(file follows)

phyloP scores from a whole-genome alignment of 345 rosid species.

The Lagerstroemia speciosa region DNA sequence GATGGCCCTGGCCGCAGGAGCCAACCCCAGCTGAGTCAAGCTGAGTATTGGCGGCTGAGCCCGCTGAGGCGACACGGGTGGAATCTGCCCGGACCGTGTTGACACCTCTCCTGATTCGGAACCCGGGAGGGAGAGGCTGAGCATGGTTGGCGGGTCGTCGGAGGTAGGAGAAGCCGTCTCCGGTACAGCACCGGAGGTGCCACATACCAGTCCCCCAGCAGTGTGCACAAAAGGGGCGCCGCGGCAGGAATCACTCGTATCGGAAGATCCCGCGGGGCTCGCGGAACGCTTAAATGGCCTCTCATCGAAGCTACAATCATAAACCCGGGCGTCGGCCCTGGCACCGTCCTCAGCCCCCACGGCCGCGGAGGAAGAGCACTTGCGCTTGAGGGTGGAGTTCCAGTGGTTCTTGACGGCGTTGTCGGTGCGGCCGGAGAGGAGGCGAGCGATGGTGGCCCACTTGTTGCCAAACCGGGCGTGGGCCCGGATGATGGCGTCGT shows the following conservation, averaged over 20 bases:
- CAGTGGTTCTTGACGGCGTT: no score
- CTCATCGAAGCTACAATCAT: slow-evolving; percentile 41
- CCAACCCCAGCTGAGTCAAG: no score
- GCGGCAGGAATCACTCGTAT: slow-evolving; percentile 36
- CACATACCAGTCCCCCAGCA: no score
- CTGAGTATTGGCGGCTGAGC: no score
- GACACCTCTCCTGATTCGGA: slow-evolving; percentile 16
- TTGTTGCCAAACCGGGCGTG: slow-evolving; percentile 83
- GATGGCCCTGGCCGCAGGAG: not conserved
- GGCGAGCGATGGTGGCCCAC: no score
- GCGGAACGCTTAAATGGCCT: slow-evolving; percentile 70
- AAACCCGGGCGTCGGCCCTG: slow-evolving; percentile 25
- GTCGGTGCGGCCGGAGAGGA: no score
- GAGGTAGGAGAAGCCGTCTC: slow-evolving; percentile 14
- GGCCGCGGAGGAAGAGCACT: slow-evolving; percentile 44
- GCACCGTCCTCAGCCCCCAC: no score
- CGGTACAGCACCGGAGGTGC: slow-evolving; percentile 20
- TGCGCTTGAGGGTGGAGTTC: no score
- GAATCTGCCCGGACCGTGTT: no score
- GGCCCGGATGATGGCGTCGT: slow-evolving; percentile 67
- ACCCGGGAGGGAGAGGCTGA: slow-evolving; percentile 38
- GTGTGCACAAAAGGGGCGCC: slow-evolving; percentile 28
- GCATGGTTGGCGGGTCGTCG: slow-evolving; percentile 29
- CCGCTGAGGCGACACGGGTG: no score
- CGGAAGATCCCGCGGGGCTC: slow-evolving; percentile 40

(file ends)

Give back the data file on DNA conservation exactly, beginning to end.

phyloP scores from a whole-genome alignment of 345 rosid species.

The Lagerstroemia speciosa region DNA sequence GATGGCCCTGGCCGCAGGAGCCAACCCCAGCTGAGTCAAGCTGAGTATTGGCGGCTGAGCCCGCTGAGGCGACACGGGTGGAATCTGCCCGGACCGTGTTGACACCTCTCCTGATTCGGAACCCGGGAGGGAGAGGCTGAGCATGGTTGGCGGGTCGTCGGAGGTAGGAGAAGCCGTCTCCGGTACAGCACCGGAGGTGCCACATACCAGTCCCCCAGCAGTGTGCACAAAAGGGGCGCCGCGGCAGGAATCACTCGTATCGGAAGATCCCGCGGGGCTCGCGGAACGCTTAAATGGCCTCTCATCGAAGCTACAATCATAAACCCGGGCGTCGGCCCTGGCACCGTCCTCAGCCCCCACGGCCGCGGAGGAAGAGCACTTGCGCTTGAGGGTGGAGTTCCAGTGGTTCTTGACGGCGTTGTCGGTGCGGCCGGAGAGGAGGCGAGCGATGGTGGCCCACTTGTTGCCAAACCGGGCGTGGGCCCGGATGATGGCGTCGT shows the following conservation, averaged over 20 bases:
- CAGTGGTTCTTGACGGCGTT: no score
- CTCATCGAAGCTACAATCAT: slow-evolving; percentile 41
- CCAACCCCAGCTGAGTCAAG: no score
- GCGGCAGGAATCACTCGTAT: slow-evolving; percentile 36
- CACATACCAGTCCCCCAGCA: no score
- CTGAGTATTGGCGGCTGAGC: no score
- GACACCTCTCCTGATTCGGA: slow-evolving; percentile 16
- TTGTTGCCAAACCGGGCGTG: slow-evolving; percentile 83
- GATGGCCCTGGCCGCAGGAG: not conserved
- GGCGAGCGATGGTGGCCCAC: no score
- GCGGAACGCTTAAATGGCCT: slow-evolving; percentile 70
- AAACCCGGGCGTCGGCCCTG: slow-evolving; percentile 25
- GTCGGTGCGGCCGGAGAGGA: no score
- GAGGTAGGAGAAGCCGTCTC: slow-evolving; percentile 14
- GGCCGCGGAGGAAGAGCACT: slow-evolving; percentile 44
- GCACCGTCCTCAGCCCCCAC: no score
- CGGTACAGCACCGGAGGTGC: slow-evolving; percentile 20
- TGCGCTTGAGGGTGGAGTTC: no score
- GAATCTGCCCGGACCGTGTT: no score
- GGCCCGGATGATGGCGTCGT: slow-evolving; percentile 67
- ACCCGGGAGGGAGAGGCTGA: slow-evolving; percentile 38
- GTGTGCACAAAAGGGGCGCC: slow-evolving; percentile 28
- GCATGGTTGGCGGGTCGTCG: slow-evolving; percentile 29
- CCGCTGAGGCGACACGGGTG: no score
- CGGAAGATCCCGCGGGGCTC: slow-evolving; percentile 40